By Steven Reinberg HealthDay Reporter
WEDNESDAY, Dec. 22, 2021 – – COVID-19 is now the third leading cause of death for Americans and has shortened life expectancy by nearly two years, a drop not seen since World War II, a new government report shows.
Life expectancy dropped from 78.8 in 2010 to 77 in 2020 as the age-adjusted death rate increased 17%, going from 715 deaths per 100,000 people in 2019 to 835 deaths per 100,000 in 2020, researchers from the U.S Centers for Disease Control and Prevention found.
“We haven’t seen a decline like this since 1943,” said Robert Anderson, chief of mortality statistics at CDC’s National Center for Health Statistics (NCHS).
“Normally, we don’t see fluctuations of more than two or three tenths in a year. So, any sort of change of this magnitude is really quite unusual. And we can attribute the bulk of this decrease in life expectancy to COVID-19,” he said.
Death rates increased for all age groups aged 15 and older. The leading causes of death were heart disease and cancer, followed by COVID-19. Other causes of death were drug overdoses and other unintentional injuries, followed by stroke, chronic lower respiratory diseases, Alzheimer’s disease, diabetes, influenza, pneumonia and kidney disease.
“There was a large increase in unintentional injury, mortality, and most of those are drug overdose deaths,” Anderson said. Overdose deaths dipped in 2017 and that was “encouraging,” he added.
But they have risen again: “The bulk of the increases are due to the synthetic opioid category, most of which is illicit fentanyl,” he noted.
There were also increases in cardiovascular deaths, heart disease and stroke and, in particular, Alzheimer’s disease. Also, increases in deaths were seen in diabetes and pneumonia. “Those are the causes really driving this and, of course, the largest driver is COVID-19, which we didn’t have before,” Anderson said.
He also said that COVID-19 may be playing a role in these other deaths, as some causes of death may have been misreported.
On top of that, some of the increase in deaths may also have been caused by people not getting health care because of fear of COVID and not going to doctors or hospitals. “It’s likely that there’s a big chunk of these extra deaths that are in that category,” Anderson said.
The one bright spot in the report was that the death rate for infants decreased nearly 3% from 2019, a record low of 542 infant deaths per 100,000 live births, Anderson said.
Anderson noted that preliminary mortality numbers for 2021 look at least as bad as 2020, and “probably a little worse.” This may not, however, mean another drop in life expectancy, he added. “We’re not going to see the dramatic changes that we saw from 2019 to 2020.”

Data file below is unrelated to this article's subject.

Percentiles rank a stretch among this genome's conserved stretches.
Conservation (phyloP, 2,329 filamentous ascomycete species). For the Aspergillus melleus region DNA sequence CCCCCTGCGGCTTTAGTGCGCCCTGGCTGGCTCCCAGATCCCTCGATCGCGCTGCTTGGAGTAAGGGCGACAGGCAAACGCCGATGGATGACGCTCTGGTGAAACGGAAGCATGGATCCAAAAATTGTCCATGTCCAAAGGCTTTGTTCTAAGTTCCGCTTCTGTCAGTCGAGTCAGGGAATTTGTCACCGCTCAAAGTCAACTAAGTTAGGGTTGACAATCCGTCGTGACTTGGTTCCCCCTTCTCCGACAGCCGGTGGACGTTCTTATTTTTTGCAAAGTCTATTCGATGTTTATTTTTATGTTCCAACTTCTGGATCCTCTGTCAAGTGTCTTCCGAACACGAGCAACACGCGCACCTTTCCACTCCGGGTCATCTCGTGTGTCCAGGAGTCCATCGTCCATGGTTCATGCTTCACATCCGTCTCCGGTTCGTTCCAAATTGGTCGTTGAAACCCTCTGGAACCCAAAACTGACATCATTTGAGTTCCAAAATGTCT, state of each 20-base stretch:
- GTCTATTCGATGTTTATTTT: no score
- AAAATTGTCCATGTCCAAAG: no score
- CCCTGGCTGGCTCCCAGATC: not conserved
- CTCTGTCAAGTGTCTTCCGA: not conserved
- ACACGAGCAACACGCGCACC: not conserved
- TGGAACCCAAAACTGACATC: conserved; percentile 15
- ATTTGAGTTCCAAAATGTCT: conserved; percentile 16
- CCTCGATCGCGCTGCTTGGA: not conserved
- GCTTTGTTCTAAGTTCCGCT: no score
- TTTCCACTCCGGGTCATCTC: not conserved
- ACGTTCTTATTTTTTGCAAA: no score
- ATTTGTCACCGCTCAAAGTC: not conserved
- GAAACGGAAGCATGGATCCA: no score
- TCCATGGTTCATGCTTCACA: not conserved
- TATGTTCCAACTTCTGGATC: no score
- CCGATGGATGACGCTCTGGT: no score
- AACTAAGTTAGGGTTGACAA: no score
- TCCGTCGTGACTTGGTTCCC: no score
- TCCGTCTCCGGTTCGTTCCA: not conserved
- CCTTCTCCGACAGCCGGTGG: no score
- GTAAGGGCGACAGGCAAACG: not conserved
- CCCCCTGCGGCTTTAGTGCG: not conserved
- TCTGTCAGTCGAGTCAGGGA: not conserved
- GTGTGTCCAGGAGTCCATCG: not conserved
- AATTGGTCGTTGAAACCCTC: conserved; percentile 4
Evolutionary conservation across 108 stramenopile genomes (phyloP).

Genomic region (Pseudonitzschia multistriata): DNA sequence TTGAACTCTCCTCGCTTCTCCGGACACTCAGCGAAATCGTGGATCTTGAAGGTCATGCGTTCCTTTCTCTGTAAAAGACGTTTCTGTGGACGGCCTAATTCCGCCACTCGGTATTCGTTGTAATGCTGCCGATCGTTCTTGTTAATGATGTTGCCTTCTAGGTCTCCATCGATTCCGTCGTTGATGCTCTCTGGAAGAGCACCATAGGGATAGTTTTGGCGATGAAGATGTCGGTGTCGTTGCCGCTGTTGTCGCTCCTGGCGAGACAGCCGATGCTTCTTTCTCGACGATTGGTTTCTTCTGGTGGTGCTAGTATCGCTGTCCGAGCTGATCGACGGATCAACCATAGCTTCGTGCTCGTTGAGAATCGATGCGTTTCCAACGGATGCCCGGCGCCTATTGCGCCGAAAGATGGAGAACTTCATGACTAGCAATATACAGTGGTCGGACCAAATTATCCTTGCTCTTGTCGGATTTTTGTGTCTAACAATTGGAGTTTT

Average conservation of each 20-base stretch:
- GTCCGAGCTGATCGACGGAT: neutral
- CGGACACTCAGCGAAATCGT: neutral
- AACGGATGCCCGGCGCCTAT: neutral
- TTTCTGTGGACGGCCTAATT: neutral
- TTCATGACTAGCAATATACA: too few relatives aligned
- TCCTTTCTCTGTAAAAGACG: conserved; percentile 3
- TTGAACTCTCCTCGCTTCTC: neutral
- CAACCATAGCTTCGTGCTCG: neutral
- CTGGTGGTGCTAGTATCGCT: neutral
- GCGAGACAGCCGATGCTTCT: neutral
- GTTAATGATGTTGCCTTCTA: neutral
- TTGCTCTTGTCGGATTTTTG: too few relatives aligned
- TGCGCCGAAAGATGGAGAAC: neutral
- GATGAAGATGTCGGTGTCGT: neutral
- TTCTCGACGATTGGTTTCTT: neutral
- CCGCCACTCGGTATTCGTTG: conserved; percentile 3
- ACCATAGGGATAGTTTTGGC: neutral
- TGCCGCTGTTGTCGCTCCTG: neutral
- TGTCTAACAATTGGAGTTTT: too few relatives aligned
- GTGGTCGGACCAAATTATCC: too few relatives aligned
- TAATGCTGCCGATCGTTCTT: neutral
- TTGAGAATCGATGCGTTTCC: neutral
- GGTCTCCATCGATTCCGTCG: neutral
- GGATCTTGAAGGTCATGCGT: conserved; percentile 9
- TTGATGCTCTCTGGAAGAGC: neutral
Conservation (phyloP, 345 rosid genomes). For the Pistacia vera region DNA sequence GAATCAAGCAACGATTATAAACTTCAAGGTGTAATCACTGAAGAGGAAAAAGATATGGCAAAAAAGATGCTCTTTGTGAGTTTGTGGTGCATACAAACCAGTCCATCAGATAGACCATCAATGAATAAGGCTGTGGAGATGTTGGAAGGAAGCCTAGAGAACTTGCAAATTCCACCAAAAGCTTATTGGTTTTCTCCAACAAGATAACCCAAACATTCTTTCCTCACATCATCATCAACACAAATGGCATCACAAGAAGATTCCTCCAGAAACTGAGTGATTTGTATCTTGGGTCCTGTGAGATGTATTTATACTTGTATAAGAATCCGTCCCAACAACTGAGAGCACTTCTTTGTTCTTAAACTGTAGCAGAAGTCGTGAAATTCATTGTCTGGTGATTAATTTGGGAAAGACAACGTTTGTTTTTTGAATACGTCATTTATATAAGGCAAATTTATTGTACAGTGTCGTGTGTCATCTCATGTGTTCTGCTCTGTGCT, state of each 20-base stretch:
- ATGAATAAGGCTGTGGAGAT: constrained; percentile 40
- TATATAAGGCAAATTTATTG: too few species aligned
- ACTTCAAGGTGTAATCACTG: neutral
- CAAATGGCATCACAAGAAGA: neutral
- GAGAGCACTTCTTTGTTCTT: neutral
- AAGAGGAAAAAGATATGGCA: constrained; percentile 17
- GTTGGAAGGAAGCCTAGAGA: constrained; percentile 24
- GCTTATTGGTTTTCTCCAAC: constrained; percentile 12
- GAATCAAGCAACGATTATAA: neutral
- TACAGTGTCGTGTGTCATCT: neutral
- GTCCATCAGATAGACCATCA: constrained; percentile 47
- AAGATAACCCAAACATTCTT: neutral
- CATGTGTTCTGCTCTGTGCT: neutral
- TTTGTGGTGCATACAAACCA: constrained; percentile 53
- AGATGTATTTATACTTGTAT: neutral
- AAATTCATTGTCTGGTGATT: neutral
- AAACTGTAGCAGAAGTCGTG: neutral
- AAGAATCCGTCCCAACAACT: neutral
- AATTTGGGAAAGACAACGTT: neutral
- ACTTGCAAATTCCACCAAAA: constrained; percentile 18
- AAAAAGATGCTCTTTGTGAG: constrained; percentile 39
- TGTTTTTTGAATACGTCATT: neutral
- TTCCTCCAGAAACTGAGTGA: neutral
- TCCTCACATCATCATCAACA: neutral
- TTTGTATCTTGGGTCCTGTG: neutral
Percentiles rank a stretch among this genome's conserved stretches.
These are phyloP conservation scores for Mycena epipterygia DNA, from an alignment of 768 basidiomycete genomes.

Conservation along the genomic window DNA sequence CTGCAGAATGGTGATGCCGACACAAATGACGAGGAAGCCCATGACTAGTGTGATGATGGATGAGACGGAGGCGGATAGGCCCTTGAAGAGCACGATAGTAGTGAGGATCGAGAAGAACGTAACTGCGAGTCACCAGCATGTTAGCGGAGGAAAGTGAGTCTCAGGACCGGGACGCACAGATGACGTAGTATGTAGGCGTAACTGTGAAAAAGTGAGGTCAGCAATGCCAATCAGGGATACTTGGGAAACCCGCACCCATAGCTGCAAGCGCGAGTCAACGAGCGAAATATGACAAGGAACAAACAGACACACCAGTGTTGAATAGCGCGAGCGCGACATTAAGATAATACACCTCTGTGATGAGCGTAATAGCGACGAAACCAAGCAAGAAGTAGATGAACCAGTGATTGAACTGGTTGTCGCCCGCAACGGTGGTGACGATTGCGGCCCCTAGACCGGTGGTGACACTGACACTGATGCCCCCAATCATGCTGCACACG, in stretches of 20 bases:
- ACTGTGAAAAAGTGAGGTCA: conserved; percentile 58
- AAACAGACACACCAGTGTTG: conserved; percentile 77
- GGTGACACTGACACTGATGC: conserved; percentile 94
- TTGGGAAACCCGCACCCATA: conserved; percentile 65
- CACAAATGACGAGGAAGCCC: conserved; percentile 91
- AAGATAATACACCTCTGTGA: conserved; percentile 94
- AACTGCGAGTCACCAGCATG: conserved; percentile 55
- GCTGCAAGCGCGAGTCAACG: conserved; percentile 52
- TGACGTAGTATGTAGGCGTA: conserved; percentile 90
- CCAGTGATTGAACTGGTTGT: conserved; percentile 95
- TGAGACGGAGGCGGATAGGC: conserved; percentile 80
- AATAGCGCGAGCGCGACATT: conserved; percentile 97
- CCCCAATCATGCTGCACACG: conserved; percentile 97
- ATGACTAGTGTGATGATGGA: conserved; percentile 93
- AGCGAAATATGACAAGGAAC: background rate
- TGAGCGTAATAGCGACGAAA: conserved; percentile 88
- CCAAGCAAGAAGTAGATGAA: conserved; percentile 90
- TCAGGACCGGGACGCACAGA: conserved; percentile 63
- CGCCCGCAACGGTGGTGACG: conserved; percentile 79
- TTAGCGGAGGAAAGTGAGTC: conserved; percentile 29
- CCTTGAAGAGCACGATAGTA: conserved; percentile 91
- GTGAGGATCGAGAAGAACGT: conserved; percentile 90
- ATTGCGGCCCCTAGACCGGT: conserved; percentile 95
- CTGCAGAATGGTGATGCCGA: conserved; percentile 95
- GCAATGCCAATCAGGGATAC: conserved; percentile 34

As for the future, Anderson thinks that rising COVID vaccination rates will have an effect. Yet, with COVID’s ability to mutate, there’s no guarantee that the situation will improve.
It might not take a lot, however, to push life expectancy back to where it was, he said. “It really will depend on how long it takes to pull out of this situation. If by some miracle, COVID goes away in 2022, it could bounce back very quickly.”
That same pattern was seen in the flu pandemic of 1918, where life expectancy dropped from 51 to 39, but returned to 55 in 1919, he explained.
“If COVID goes away in early 2022, we could see a very quick bounce back to what we would consider more normal life expectancy,” Anderson said.
“But it’s impossible to predict, really,” he added. “The next pandemic could be worse. And hopefully, it’s another 100 years before we see anything like this.”
Anderson’s team published its findings Dec. 22 in an NCHS data brief, Mortality in the United States, 2020.
Dr. Eric Cioe-Pena, director of Global Health at Northwell Health in New Hyde Park, N.Y., said the decline in life expectancy is probably due to a variety of factors.
“I think that like everything, this is a multi-factorial problem that has multiple causes,” he said. “Both lack of access to care because of fear around COVID or overwhelmed health systems may also be contributing to a secondary cause of mortality since the pandemic began.”
Cioe-Pena also believes that COVID has made this a global phenomenon. “I do believe this is a worldwide trend and, in many ways, may be magnified in low- and middle-income countries,” he said.
- Robert Anderson, PhD, chief, Mortality Statistics, National Center for Health Statistics, U.S. Centers for Disease Control and Prevention
- Eric Cioe-Pena, MD, director, Global Health, Northwell Health, New Hyde Park, N.Y., report: NCHS data brief, Mortality in the United States, 2020, Dec. 22, 2021
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Posted December 2021